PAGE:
In a series in which Snell ran four times for 16 yards, the Jets put points on the board with a 32-yard Turner field goal that narrowed Boston’s lead to 17-13. The Patriots again had to punt and, in a possession that extended into the fourth quarter, the Jets drove to another score. On a third-and-ten play, Namath, finding his receivers covered, uncharacteristically scrambled for 16 yards and New York picked up another 15 yards on a personal foul by the Patriots. Now at the Boston 47, the Jets pounded down the field and Boozer scored a touchdown from two yards out. Turner added the extra point and New York was ahead by 20-17.

On the next series, Taliaferro fumbled when hit attempting to pass and DT John Elliott recovered at the Boston 31. The Jets kept the ball on the ground with Snell and Boozer carrying and added to the lead when Turner kicked a 13-yard field goal. With time winding down, the Patriots went three-and-out on their next series and punted. New York was able to run out the last two minutes and won by a final score of 23-17.

The Jets had more total yards (318 to 211), with only 108 through the air but 210 on the ground, and also had the lead in first downs (21 to 10). New York was hurt by three turnovers, to two by the Patriots, but of the seven penalties called during the game, six were on Boston.

Matt Snell rushed for 109 yards on 23 carries and Emerson Boozer contributed 67 yards on 15 attempts, with each scoring a touchdown. Joe Namath completed 10 of 21 passes for 115 yards and no touchdowns while giving up one interception. George Sauer had four catches for 58 yards to top the Jets.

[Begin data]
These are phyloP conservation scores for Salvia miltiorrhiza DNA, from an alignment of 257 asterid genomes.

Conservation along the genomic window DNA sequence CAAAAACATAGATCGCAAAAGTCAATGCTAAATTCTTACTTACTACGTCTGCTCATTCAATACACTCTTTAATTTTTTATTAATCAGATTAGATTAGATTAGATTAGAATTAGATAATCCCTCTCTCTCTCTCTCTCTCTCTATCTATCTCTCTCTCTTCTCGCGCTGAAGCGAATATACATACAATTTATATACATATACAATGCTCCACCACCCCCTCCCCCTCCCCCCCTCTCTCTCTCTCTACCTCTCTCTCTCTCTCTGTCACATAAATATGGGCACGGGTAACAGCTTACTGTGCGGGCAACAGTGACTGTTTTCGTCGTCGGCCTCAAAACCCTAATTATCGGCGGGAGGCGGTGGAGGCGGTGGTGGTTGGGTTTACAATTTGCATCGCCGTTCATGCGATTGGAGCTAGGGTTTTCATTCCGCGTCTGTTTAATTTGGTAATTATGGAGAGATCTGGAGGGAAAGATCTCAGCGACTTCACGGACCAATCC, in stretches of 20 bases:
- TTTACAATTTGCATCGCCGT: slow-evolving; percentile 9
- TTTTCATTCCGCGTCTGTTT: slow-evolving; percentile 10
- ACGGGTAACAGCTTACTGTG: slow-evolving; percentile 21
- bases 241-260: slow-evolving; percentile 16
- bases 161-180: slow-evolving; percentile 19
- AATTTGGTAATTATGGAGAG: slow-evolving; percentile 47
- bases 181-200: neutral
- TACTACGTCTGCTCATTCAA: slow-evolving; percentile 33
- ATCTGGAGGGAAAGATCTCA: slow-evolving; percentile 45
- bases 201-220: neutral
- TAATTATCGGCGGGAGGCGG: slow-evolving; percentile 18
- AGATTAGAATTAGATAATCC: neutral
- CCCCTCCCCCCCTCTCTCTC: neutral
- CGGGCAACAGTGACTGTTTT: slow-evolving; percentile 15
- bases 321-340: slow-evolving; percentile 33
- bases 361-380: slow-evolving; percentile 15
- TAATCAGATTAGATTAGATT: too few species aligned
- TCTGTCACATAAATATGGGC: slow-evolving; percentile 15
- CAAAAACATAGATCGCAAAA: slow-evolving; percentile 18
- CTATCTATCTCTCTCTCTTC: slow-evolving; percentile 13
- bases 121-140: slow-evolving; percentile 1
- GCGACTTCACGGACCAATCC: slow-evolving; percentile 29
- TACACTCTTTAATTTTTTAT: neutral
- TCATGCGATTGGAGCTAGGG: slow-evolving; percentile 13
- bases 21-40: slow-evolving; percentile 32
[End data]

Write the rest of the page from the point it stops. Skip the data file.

For the Patriots, Mike Taliaferro (pictured below) was successful on 12 of 24 throws for 139 yards and a TD with one interception. Jim Nance rushed for 58 yards on 11 carries and Carl Garrett added 20 on 8 attempts and also had four pass receptions for 40 yards. Bill Rademacher was the top receiver with 6 catches for 78 yards and a TD.

The Jets cruised to first place in the Eastern Division with a 10-4 record but, in the expanded playoff format used in the AFL’s last year before merging with the NFL, they lost in the Divisional round to the Chiefs, second-place finishers in the Western Division. Boston won for the first time the following week against the Oilers, the first of four wins in five games, and ended up tied for third in the division with Buffalo at 4-10.

The combination of Matt Snell and Emerson Boozer continued to be productive over the course of the season. Snell rushed for 695 yards on 191 carries (3.6 avg.) and was a consensus first-team All-AFL selection as well as AFL All-Star. Boozer had 604 yards on 130 attempts (4.6 avg.) and gained more yardage as a receiver (222 on 20 receptions to 187 on 22 catches for Snell).

Mike Taliaferro had his most productive pro season, throwing for 2160 yards and 19 touchdowns, which tied Namath for second in the league. He was also named to the AFL All-Star game. Bill Rademacher’s performance against the Jets was the best of his career. A backup who caught just three passes during five years with New York, he had 17 receptions for 217 yards (12.8 avg.) and three TDs in ’69.